Cynarctoides acridens

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Cynarctoides acridens
Temporal range: Miocene
Scientific classification
Kingdom: Animalia
Phylum: Chordata
Class: Mammalia
Order: Carnivora
Family: Canidae
Subfamily: Borophaginae
Tribe: Phlaocyonini
Genus: Cynarctoides
Species: Cynarctoides acridens

Cynarctoides acridens is an extinct species of Cynarctoides, belonging to the subfamily Borophaginae and tribe Phlaocyonini, a canine which inhabited most of west central North America from the Miocene epoch (Harrisonian stage to Early Barstovian stages) living 24.8—13.6 mya and existed for approximately 15.6 million years.


Borophaginae were short-face, heavy-jawed canines. Cynarctoides acridens shared part of its period with a variety of bear dogs like Aelurodontina, Tomarctus and the giant mustelid genus of bone-crushing canidae.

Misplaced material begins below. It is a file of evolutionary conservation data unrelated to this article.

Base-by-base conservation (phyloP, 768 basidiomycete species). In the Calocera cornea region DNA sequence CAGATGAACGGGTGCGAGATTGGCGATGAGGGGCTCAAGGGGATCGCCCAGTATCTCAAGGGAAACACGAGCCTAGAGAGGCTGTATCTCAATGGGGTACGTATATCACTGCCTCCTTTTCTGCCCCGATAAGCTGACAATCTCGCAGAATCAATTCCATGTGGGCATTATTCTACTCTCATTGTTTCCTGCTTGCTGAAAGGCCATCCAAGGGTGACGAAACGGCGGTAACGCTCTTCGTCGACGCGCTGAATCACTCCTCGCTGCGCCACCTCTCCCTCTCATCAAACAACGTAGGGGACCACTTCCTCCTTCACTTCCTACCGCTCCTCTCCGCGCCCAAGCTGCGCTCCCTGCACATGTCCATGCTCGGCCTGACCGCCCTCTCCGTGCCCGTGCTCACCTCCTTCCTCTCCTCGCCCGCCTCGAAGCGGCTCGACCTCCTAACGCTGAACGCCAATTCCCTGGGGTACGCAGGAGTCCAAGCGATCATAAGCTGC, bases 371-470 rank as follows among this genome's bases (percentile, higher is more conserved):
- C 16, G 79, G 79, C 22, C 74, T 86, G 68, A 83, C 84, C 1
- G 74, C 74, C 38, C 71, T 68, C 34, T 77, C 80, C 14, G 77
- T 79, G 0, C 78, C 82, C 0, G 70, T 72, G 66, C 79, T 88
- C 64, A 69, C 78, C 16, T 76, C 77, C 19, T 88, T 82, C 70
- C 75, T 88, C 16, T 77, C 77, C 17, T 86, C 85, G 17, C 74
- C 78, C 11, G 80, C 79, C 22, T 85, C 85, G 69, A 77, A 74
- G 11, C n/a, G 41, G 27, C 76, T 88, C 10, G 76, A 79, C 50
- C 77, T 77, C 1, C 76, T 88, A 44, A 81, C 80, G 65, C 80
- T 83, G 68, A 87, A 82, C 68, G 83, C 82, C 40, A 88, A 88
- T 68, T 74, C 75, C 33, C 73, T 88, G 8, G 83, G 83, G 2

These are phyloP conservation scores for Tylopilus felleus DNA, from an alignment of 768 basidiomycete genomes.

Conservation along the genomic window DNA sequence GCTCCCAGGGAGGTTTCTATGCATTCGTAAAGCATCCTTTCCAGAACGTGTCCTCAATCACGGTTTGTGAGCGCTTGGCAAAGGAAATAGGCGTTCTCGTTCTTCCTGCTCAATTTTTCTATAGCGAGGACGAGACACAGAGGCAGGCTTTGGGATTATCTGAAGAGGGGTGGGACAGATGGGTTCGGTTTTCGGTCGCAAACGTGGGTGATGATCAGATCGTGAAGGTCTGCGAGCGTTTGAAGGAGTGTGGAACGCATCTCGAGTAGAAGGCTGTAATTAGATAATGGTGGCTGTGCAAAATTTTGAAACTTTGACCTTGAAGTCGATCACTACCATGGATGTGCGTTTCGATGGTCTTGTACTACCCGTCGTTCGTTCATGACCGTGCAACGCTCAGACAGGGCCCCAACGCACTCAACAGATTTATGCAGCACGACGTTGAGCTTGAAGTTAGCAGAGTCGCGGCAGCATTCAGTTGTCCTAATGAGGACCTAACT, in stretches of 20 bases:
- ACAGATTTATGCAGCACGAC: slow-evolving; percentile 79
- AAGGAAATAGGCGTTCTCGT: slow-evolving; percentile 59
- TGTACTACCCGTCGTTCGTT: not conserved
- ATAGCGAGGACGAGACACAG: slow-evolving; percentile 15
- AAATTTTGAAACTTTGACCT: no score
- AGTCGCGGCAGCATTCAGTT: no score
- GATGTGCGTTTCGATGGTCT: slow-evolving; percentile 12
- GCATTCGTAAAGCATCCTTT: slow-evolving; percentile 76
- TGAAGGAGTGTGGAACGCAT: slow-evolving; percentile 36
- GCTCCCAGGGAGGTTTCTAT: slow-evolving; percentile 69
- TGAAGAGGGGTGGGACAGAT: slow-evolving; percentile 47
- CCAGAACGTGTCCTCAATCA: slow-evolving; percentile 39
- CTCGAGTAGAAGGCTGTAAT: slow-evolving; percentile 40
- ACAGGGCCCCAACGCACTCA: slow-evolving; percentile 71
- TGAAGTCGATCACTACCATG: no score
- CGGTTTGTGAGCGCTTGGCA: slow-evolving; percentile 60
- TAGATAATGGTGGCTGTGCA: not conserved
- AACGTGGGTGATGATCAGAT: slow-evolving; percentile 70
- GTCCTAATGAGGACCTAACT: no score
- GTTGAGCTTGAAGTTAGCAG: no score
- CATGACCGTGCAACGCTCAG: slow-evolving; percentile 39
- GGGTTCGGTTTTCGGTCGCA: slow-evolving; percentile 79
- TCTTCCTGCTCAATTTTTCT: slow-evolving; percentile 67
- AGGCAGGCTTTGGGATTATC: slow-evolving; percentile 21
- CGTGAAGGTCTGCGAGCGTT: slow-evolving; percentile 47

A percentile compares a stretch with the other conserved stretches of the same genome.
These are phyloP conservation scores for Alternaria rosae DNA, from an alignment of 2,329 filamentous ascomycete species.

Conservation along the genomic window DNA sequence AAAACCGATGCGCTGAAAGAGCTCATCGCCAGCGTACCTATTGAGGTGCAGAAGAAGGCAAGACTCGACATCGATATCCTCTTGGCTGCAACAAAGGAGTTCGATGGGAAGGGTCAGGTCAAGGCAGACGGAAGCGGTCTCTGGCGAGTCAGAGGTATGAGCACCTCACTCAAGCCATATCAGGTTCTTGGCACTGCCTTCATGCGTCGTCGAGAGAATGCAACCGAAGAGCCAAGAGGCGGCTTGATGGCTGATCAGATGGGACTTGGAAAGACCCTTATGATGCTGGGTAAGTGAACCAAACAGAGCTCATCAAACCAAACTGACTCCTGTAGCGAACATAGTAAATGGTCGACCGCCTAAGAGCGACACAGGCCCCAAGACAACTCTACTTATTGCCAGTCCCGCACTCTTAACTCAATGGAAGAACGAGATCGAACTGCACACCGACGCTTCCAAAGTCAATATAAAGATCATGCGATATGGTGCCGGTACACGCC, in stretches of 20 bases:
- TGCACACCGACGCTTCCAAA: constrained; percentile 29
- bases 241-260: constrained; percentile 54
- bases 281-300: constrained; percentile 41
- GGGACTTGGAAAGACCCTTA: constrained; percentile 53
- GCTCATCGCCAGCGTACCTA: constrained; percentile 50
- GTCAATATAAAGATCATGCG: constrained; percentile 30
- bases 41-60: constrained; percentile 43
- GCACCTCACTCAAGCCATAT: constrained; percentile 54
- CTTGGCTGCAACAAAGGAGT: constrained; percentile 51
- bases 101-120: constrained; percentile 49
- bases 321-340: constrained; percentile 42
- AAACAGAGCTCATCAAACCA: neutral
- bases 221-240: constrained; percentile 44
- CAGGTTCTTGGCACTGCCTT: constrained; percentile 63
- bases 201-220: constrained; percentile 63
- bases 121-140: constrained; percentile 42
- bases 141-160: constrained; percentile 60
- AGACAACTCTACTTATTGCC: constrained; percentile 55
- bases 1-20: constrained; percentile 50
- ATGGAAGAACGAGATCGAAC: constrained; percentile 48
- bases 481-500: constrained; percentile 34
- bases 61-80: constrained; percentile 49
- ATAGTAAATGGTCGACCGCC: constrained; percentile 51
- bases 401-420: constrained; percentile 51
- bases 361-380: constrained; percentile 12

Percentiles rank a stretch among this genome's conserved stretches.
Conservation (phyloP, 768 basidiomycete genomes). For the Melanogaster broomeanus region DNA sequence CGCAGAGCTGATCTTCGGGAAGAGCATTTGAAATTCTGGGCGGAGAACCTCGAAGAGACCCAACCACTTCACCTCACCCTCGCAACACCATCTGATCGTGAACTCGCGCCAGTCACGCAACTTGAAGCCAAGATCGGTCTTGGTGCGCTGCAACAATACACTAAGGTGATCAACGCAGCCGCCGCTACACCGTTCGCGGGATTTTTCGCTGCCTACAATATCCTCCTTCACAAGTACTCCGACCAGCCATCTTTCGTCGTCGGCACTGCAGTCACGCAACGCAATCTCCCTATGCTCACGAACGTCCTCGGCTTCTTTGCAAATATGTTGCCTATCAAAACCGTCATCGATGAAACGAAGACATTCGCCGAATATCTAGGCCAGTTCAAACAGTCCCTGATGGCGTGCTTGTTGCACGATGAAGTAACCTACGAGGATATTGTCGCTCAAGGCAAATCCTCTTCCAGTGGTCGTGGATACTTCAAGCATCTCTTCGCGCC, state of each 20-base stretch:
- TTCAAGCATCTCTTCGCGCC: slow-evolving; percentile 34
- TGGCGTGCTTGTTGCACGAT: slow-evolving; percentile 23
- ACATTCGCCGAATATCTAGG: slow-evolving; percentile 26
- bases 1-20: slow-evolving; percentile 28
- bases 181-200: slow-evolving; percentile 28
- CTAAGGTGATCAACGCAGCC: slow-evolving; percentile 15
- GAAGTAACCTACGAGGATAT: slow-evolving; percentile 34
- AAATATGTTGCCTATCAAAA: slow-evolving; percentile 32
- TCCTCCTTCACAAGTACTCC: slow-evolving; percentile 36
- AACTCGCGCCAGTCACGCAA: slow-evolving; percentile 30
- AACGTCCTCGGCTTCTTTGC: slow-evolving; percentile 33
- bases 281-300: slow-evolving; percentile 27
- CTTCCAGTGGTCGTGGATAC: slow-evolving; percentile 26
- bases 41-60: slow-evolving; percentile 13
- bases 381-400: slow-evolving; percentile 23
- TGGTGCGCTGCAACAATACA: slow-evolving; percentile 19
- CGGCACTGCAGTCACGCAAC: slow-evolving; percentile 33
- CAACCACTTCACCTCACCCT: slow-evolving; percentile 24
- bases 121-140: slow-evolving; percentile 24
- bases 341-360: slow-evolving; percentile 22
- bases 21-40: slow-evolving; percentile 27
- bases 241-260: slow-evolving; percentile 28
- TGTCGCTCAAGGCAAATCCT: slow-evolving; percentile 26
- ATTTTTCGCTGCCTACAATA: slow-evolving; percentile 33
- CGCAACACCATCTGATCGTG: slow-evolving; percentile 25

Cynarctoides acridens is synonymous with Cynarctus mustelinus and was named by E. H. Barbour and H. J. Cook in 1914.[1] Its discovery was in a Harrisonian terrestrial horizon in the Upper Harrison Beds Formation of Nebraska. Cynarctoides acridens was recombined as Notharctus acridens by William Diller Matthew in 1932. Under subsequent study, it was recombined as Cynarctoides acridens by P. O. McGrew in 1938 followed by Galbreath in 1956, J. Munthe in 1988, and Xiaoming Wang in 1999.


Two specimens were examined by Legendre and Roth for body mass.[2]

  • Specimen 1 was estimated to weigh 1.42 kg (3.1 lb).
  • Specimen 2 was estimated to weigh 1.48 kg (3.3 lb).

Fossil distribution[edit]


  1. ^ PaleoBiology DataBase: Cynarctoides acridens
  2. ^ S. Legendre and C. Roth. 1988. Correlation of carnassial tooth size and body weight in recent carnivores (Mammalia). Historical Biology